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Smart shops: Maintenance tech is transforming fleet repair forever

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In Part 1 of the “Smart Shops” series, Equipment Editor Jack Roberts takes a look at the benefits of investing in modern shop technology and how fleets who don’t upgrade are wasting lots of time and money and leaving themselves at a disadvantage competitively. Part 2 will cover how to start and work through the process of investing. See it here.

When Jerry Simmons joined Florida-based refuse hauler Advanced Disposal Services two years ago as a fleet manager, the shop’s preventive maintenance schedules still were being written down on a whiteboard in the bay. Today, the fleet is a client of fleet maintenance software provider Arsenault Associates, and Simmons says the change has been dramatic.

“With the board, things were always falling through the cracks,” Simmons says. “But today, I know at the beginning of each week what my PM schedule looks like at a glance. At the same time, I can deal with unscheduled repairs more quickly and effectively, and I can track anything unusual going on. If we’re getting a high volume of component failures, I can take steps to fix it on our end, or I can contact the OEM and let them know they’ve got an issue they need to resolve.”

Smart shops are not coming; they are already here. And if a fleet’s technicians still are flipping through maintenance books to verify repair procedures or huddling around an old green-screen computer to find a part, that fleet is blowing precious man-hours and money in wasted time and inefficient operations. Moreover, it’s likely the fleet is operating in an information void, with little or no captured data on repairs, vehicle histories and warranty information – to name a few vital statistics.

Not taking the plunge

Corporate culture notoriously is hard to change, and nowhere in the fleet dynamic is the old “we’ve always done it that way” attitude more firmly ingrained than in the shop. A recent Arsenault Associates-sponsored survey found that one-third of fleets still are using <I>no</I> computer-based technology – using only whiteboard scheduling and paper tracking – in their maintenance practices.

Two years ago, preventive maintenance schedules for Florida refuse hauler Advanced Disposal Services still were being written down on a whiteboard in the bay. Today, the fleet is a client of fleet maintenance software provider Arsenault Associates.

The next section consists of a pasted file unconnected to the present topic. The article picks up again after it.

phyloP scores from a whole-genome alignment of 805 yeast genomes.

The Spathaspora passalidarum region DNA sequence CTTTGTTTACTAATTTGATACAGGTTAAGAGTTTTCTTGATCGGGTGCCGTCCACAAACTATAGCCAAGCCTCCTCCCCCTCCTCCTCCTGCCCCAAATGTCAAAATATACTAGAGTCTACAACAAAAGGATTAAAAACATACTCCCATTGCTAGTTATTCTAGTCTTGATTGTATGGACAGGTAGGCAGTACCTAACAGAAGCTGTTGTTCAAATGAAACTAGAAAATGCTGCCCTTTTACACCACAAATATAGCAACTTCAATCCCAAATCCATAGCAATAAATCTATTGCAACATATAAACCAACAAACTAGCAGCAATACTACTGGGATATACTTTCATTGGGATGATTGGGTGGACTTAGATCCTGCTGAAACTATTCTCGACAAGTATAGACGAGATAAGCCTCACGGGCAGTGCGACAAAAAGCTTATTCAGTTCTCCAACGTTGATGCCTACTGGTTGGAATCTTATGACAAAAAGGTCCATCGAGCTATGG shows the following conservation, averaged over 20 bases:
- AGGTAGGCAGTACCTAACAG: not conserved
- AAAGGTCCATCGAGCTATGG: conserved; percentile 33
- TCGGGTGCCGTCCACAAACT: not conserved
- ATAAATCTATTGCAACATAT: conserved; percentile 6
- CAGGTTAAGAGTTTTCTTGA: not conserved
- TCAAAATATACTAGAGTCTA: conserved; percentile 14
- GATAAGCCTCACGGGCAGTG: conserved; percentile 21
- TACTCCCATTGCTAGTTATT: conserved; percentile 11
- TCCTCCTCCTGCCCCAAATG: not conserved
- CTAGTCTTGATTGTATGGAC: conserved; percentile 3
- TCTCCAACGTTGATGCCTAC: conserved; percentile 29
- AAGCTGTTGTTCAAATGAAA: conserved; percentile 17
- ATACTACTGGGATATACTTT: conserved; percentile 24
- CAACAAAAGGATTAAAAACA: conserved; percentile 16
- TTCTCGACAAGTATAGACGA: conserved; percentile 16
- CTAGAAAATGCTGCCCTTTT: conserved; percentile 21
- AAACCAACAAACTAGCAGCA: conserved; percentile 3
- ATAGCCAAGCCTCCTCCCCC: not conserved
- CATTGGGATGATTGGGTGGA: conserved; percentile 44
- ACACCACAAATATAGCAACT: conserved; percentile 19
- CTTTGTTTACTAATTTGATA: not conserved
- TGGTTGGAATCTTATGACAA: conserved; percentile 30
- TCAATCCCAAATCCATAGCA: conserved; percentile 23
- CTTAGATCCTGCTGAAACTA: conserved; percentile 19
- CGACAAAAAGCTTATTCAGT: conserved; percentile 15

But shop and repair technology is an incredibly powerful tool that can transform a fleet’s maintenance department – with benefits that can trickle down through every of aspect of a fleet’s operations. Thanks to major advances in handheld and wireless technology, today’s smart shops begin compiling data before an ailing rig even pulls into the yard.

“Some companies are implementing not just technology tools, but capturing workflow practices and methods, evaluating how technicians and managers are spending their time and taking steps to optimize both cost and productivity,” says Bob Hausler, Arsenault’s vice president of marketing and technology.

Even better, these new systems can be installed quickly, have fast learning curves for both technicians and managers alike and can yield quick ROI times. And beyond simple payoff on the technology investment, shop technology systems can help fleets spec smarter and more productive vehicles at purchase time, influence driver behavior to boost fuel economy and turn warranty tracking from a hassle to a positive on the company books.

While these benefits are taken as gospel by many large fleets, some small and even medium-sized fleets remain hesitant to take the technology plunge, says Ric Bedard, president of Cetaris. “In most operations we see, the shop typically has the oldest equipment,” Bedard says. In some cases, the shop is viewed as a cost center, so it doesn’t get the same attention as the organization’s profit centers, he says.

Use of good technology for maintenance is no longer a bleeding-edge idea that brings significant risk, Hausler says. “No one would ever consider outfitting their accounting department with an abacus or calculator instead of a computer and business software,” he says. “But that’s what is still happening in the maintenance dimension in far too many shops.”


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